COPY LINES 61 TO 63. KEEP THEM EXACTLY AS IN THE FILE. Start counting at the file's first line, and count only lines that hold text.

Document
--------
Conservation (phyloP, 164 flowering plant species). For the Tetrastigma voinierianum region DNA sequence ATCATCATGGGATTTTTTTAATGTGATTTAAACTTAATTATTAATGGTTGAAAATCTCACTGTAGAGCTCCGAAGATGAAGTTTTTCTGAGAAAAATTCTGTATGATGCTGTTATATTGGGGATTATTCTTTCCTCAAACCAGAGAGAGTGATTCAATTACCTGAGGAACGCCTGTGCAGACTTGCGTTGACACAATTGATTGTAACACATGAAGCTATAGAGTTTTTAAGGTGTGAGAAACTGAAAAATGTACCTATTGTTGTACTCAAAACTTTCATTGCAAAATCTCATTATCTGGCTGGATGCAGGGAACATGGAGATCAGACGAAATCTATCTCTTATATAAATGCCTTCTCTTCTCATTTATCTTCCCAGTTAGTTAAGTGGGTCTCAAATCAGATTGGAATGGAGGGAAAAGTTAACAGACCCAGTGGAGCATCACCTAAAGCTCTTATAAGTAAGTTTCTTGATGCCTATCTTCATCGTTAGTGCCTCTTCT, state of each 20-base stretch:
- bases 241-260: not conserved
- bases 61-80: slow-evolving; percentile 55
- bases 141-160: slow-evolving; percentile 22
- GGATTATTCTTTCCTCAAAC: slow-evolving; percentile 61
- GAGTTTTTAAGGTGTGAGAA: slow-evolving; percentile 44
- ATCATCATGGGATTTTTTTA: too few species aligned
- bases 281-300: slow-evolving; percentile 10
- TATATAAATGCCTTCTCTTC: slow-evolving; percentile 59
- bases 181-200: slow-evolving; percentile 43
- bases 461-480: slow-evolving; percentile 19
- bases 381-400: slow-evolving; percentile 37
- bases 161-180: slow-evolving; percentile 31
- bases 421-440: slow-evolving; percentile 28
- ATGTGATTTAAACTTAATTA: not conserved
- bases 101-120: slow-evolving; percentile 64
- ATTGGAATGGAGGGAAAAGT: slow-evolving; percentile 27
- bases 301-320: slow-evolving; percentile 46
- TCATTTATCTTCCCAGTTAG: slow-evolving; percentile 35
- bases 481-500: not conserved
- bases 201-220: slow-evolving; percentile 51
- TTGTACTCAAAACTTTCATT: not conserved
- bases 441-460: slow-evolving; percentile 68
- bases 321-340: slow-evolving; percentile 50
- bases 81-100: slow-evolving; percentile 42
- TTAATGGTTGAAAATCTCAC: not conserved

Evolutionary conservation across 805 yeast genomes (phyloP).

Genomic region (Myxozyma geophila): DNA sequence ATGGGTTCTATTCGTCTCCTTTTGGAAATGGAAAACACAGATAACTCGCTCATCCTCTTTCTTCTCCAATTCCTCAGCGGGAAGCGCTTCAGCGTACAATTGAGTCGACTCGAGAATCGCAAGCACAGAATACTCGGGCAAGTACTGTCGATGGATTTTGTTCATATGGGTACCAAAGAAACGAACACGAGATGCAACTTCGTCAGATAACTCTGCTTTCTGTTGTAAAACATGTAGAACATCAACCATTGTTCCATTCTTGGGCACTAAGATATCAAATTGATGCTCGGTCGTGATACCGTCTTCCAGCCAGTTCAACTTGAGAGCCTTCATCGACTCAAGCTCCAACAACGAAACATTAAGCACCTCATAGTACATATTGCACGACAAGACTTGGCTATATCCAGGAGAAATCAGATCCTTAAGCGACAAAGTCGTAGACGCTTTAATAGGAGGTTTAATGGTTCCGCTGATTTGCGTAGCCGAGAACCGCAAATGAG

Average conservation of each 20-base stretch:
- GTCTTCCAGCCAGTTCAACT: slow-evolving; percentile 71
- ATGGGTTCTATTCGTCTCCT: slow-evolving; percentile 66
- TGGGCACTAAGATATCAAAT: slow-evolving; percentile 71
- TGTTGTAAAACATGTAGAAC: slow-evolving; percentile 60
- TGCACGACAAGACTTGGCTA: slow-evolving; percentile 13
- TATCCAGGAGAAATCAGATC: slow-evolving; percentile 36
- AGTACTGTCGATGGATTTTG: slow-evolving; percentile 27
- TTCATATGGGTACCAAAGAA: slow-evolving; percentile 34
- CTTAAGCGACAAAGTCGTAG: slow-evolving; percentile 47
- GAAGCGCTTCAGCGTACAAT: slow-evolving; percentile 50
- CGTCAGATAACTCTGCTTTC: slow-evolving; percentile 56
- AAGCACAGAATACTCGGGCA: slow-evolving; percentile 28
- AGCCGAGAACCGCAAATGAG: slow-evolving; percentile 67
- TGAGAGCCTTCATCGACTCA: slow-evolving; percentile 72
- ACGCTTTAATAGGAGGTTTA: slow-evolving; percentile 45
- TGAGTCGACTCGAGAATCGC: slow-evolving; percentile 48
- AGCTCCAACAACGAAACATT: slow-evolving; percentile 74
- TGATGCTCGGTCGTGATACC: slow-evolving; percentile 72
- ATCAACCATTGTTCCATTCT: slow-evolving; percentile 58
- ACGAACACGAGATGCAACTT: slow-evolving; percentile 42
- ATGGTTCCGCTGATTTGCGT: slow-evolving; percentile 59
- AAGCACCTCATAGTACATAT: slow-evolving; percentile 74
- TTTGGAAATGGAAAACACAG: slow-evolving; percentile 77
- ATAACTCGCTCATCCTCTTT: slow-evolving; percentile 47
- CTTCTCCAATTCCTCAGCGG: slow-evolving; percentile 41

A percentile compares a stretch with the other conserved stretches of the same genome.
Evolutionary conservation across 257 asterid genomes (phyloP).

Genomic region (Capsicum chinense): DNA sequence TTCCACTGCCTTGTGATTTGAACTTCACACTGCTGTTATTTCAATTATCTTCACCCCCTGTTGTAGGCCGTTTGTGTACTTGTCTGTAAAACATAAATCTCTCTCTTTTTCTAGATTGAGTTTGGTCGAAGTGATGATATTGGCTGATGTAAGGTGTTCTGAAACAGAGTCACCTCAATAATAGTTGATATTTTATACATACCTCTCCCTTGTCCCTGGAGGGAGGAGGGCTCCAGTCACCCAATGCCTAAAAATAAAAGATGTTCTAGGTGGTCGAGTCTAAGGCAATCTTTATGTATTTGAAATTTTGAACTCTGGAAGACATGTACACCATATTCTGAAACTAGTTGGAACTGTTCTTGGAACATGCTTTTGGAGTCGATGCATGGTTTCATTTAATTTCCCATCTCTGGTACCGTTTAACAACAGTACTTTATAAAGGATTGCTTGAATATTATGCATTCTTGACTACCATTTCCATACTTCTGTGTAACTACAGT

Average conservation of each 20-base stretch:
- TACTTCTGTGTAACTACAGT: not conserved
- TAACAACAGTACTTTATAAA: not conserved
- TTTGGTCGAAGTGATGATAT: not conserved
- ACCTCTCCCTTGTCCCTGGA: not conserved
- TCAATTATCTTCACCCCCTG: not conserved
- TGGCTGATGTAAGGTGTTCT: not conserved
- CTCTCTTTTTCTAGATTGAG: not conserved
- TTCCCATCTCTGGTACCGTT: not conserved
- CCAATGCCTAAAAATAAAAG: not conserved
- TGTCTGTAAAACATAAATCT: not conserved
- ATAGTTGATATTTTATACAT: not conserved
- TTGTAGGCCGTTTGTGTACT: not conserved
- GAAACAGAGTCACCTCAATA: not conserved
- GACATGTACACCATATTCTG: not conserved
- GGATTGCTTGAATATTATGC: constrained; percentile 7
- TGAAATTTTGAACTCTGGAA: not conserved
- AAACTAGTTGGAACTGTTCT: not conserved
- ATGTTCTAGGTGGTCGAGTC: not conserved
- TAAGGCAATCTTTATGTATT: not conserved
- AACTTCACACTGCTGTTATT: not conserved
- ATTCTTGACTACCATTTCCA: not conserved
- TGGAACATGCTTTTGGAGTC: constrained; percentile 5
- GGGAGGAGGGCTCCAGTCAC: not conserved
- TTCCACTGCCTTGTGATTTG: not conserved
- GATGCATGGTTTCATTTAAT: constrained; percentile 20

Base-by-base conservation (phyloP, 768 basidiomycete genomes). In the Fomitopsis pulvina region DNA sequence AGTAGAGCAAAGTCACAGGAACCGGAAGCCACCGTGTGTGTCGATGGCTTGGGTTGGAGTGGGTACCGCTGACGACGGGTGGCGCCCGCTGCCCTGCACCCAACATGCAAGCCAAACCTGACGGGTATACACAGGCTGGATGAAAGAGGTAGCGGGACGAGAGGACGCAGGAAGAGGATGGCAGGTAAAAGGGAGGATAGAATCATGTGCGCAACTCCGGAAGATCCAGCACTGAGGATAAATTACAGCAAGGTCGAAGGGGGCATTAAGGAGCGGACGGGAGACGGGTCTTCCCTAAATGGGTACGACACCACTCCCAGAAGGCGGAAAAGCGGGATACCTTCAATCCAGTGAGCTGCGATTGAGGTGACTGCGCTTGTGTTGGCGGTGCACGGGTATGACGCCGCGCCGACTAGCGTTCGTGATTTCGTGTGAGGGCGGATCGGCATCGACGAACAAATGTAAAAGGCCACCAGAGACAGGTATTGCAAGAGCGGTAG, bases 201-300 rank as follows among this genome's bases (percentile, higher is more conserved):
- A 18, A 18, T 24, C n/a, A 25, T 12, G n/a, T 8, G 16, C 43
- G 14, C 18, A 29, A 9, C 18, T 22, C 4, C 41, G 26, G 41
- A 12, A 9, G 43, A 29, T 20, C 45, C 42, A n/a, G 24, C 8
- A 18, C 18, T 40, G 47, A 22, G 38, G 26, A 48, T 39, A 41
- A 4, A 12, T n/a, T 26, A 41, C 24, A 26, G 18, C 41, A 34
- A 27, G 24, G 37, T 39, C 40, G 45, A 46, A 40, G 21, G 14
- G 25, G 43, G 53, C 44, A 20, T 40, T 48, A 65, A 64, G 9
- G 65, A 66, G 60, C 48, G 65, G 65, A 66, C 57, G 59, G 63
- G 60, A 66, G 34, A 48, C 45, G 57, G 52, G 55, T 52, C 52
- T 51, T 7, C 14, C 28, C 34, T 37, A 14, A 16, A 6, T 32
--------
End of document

- TTTGGTCGAAGTGATGATAT: not conserved
- ACCTCTCCCTTGTCCCTGGA: not conserved
- TCAATTATCTTCACCCCCTG: not conserved